Chanticleer Pear Tree
Facts about the Chanticleer Pear Tree
If you have ever driven down a city street in the spring and marveled at the snowy white trees lining them, it is likely that it is the Chanticleer pear tree you are admiring. A very popular choice for landscaping in municipalities, the Chanticleer is noted for both its beauty and its elegant presence.
Flowering pears are particularly lovely landscape plants. Springtime finds these trees dressed in dense, medium green leaves that provide the perfect background for the showy white blossoms that shroud the tree. While little scent is noted from the flowering stage, it is forgivable with the magnificent view that is on display, especially when planted in lines or groups. When the flowers fade away, small fruits begin to develop in their place. Measuring only about the size of a large pea, the fruit is brown, hard and inedible; usually remaining on the tree until winter. Shiny leaves transition from the springtime’s medium green to a dark, glossy green that persists through the summer. In the autumn, the Chanticleer pear tree wears a different coat as the leaves become a burnished orange or golden red before turning an incredible purplish red later in the fall.
The tree’s shape is also part of its city allure. The upright tree forms a pyramid shape, more full at the bottom while tapering off at the tip. Its growth is tight; making the tree the perfect choice for areas that do not allow a full spread of typical shade trees. The density of the branches and the foliage is attractive to many species of birds and small animals that, in addition to making the tree their home, also feed upon the bitter fruits that persist on the branches throughout winter. Bees and other insects can be found liberally enjoying the nectar found in the profuse flowers early in the year.
As if the beauty of the tree and its value to wildlife weren’t enough to proclaim its worth, there is also the consideration of the wood of the Chanticleer pear tree. Pear wood is a hard wood, and one that is highly desirous in the making of fine furniture, wood wind instruments, wooden bowls and more. Sculptors will be very familiar with the wood, as its fine grain provides an excellent appearance for carved pieces. Veneers are often fashioned for use in inlay, paneling and cabinetry. However, pear wood is not one that is widely available; it may be difficult to find and expensive to procure. The appearance and durability that it offers could very well be worth the effort.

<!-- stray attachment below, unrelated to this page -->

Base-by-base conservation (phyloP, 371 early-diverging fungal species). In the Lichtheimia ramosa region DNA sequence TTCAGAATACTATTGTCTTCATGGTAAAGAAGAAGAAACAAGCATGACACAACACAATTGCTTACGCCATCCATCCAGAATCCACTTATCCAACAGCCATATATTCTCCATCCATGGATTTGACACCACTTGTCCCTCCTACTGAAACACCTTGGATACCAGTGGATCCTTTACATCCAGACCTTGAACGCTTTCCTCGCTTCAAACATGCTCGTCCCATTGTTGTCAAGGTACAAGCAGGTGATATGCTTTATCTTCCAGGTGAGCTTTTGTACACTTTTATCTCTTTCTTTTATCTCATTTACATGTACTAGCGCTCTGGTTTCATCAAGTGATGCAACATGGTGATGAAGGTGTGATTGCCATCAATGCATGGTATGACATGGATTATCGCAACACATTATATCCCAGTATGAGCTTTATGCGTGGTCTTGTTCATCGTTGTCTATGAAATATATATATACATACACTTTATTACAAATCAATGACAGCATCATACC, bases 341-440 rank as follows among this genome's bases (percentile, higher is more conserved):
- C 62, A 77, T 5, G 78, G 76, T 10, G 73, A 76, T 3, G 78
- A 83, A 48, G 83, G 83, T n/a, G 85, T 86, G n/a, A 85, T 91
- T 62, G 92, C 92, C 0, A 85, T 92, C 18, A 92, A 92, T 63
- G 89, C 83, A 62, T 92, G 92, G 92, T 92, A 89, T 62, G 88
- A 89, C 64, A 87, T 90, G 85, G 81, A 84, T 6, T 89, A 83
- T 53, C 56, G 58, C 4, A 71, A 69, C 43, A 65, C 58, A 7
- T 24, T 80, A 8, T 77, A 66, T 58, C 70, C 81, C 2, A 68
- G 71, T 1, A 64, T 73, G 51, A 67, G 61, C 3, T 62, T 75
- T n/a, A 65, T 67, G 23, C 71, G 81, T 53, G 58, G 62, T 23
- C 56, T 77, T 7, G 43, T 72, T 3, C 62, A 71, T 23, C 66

Using the Chanticleer for landscaping a yard is also an excellent choice. It requires low maintenance due to its compact branching structure. Many trees fail to thrive in city lots because of the higher concentration of pollution that is found in these areas, but this is not the case with the Chanticleer. Resistant to pollution and fire blight, the tree is also disease resistant, hardy for drought, heat and freezing temperatures. It can adapt itself to many different soil types, which makes it truly a versatile growing option. The tree does require full sun exposure in order to achieve its optimal performance of flowering, fruiting and growth.
Few trees can claim such high promise as the Chanticleer pear tree; lovely flowers, dense foliage, resistant to disease, pollution, heat and cold, beautifully clad in the fall, and a neat compact growing habit. Add to this its value as an architectural wood, and it is easy to see how this tree has quickly become a favorite with cities and homeowners alike.